PNF and Movement 2022; 20(1): 135-145
Comparison of Lower Extremity Electromyography and Ground Reaction Force during Gait Termination according to the Performance of the Stop Signal Task
Dong-Kyun Koo, PT, MS.1⋅Jung-Won Kwon, PT, PhD.2†
1Department of Public Health Sciences, Graduate School, Dankook University
2Department of Physical Therapy, College of Health and Welfare Sciences, Dankook University
Correspondence to: Jungwon Kown (
Received: April 8, 2022; Revised: April 12, 2022; Accepted: April 13, 2022; Published online: April 30, 2022.
© Korea Proprioceptive Neuromuscular Facilitation Association. All rights reserved.

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Purpose: The purpose of this study was to investigate the association between cognitive and motor inhibition by comparing muscle activity and ground reaction force during unplanned gait termination according to reaction time measured through the stop-signal task.
Methods: Sixteen young adults performed a stop-signal task and an unplanned gait termination separately. The subjects were divided into fast and slow groups based on their stop-signal reaction time (SSRT), as measured by the stop-signal task. Electromyography (EMG) and ground reaction force (GRF) were compared between the groups during unplanned gait termination. The data for gait termination were divided into three phases (Phase 1 to 3). The Mann–Whitney U test was used to compare spatiotemporal gait parameters and EMG and GRF data between groups.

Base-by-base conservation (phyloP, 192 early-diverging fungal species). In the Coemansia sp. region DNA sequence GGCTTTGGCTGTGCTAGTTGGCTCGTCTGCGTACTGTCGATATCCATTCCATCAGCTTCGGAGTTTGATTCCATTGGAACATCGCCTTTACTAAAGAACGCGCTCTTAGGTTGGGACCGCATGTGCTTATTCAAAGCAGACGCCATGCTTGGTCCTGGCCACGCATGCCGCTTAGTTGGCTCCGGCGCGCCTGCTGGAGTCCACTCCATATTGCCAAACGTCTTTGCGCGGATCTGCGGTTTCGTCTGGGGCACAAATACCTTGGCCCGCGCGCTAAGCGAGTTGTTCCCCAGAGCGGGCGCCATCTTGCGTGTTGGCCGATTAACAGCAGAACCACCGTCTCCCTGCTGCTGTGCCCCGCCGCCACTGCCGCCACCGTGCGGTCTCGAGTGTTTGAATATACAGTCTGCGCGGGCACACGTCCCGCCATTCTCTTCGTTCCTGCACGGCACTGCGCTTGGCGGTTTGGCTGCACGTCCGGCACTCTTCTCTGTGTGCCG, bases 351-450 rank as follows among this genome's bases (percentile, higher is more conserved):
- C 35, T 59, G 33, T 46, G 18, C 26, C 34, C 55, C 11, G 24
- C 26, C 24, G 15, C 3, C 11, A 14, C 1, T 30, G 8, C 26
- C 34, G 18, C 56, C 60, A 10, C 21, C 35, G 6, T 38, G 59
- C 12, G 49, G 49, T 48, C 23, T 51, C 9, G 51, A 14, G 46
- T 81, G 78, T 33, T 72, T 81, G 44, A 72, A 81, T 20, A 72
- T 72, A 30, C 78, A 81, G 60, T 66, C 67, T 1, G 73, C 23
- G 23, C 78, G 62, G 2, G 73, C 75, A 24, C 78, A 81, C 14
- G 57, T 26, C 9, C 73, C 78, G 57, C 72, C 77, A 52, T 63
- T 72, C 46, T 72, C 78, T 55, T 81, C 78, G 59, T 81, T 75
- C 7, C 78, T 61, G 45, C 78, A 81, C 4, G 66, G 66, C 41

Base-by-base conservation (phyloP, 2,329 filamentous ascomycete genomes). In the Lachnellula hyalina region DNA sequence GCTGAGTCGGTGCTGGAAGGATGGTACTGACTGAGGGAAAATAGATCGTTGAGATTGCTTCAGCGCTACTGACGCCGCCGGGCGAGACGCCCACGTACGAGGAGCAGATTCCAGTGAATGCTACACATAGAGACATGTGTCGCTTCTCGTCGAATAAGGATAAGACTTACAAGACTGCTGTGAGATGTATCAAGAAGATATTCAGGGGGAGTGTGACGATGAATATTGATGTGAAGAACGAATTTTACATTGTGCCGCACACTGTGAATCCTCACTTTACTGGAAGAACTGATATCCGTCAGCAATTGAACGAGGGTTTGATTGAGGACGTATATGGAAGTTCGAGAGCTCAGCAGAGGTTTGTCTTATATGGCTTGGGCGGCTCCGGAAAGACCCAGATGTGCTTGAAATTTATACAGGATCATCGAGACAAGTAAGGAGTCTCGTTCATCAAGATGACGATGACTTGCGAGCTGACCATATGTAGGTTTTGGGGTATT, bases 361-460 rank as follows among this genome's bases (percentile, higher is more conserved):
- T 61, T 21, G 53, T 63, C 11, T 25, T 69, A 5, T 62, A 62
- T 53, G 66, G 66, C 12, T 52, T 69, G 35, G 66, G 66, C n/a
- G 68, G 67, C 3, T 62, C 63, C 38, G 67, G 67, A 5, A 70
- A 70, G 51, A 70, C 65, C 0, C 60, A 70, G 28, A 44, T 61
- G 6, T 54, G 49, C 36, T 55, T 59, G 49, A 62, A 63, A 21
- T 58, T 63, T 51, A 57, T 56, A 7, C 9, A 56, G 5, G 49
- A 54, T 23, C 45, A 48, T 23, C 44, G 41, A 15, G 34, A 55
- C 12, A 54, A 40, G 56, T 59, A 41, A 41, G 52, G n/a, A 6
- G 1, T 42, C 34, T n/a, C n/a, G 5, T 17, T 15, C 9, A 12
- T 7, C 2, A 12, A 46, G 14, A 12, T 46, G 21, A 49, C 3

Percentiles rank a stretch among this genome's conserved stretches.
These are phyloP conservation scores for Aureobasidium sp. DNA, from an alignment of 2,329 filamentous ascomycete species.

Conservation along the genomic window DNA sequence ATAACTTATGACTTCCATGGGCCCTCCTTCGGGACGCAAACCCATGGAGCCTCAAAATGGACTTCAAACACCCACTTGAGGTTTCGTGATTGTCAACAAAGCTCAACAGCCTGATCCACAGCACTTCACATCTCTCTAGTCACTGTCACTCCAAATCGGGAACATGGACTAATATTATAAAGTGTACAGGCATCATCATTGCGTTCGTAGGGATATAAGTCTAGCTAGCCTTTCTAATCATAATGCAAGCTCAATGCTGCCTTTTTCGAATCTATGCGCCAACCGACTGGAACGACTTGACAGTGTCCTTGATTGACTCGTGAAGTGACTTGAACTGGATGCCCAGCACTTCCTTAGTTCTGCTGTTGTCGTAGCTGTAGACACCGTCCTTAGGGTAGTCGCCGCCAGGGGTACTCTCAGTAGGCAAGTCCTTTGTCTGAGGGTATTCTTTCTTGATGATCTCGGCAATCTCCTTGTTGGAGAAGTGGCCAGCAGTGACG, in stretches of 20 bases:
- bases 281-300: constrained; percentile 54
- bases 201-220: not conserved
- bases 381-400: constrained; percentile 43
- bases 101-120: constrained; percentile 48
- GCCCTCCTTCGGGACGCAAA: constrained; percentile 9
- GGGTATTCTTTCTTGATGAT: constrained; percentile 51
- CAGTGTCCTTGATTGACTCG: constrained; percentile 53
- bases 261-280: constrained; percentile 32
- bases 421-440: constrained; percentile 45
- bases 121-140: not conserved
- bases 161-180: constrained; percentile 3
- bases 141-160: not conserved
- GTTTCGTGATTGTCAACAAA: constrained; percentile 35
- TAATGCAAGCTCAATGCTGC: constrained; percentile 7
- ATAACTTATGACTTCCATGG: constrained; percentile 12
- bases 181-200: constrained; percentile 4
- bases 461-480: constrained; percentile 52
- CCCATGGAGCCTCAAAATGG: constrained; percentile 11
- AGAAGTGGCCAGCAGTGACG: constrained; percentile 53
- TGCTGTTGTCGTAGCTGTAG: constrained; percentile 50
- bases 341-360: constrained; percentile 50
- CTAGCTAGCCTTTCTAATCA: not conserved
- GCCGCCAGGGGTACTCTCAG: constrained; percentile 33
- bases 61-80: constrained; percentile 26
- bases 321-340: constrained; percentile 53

Results: The slow group had significantly higher activity of the tibialis anterior in Phase 2 and Phase 3 than the fast group (p <0.05). In Phase 1, the fast group had significantly shorter time to peak amplitude (TPA) of the soleus than the slow group (p <0.05). In Phase 2, the TPA of the tibialis anterior was significantly lower in the fast group than the slow group (p <0.05). In Phase 3, there was no significant difference in the GRF between the two groups (p >0.05). There were no significant difference between the two groups in the spatiotemporal gait parameters (p >0.05).
Conclusion: Compared to the slow group, the fast group with cognitive inhibition suppressed muscle activity for unplanned gait termination. The association between SSRT and unplanned gait termination shows that a participant’s ability to suppress an incipient finger response is relevant to their ability to construct a corrective gait pattern in a choice-demanding environment.
Keywords: Gait termination, Stop signal task, Electromyography

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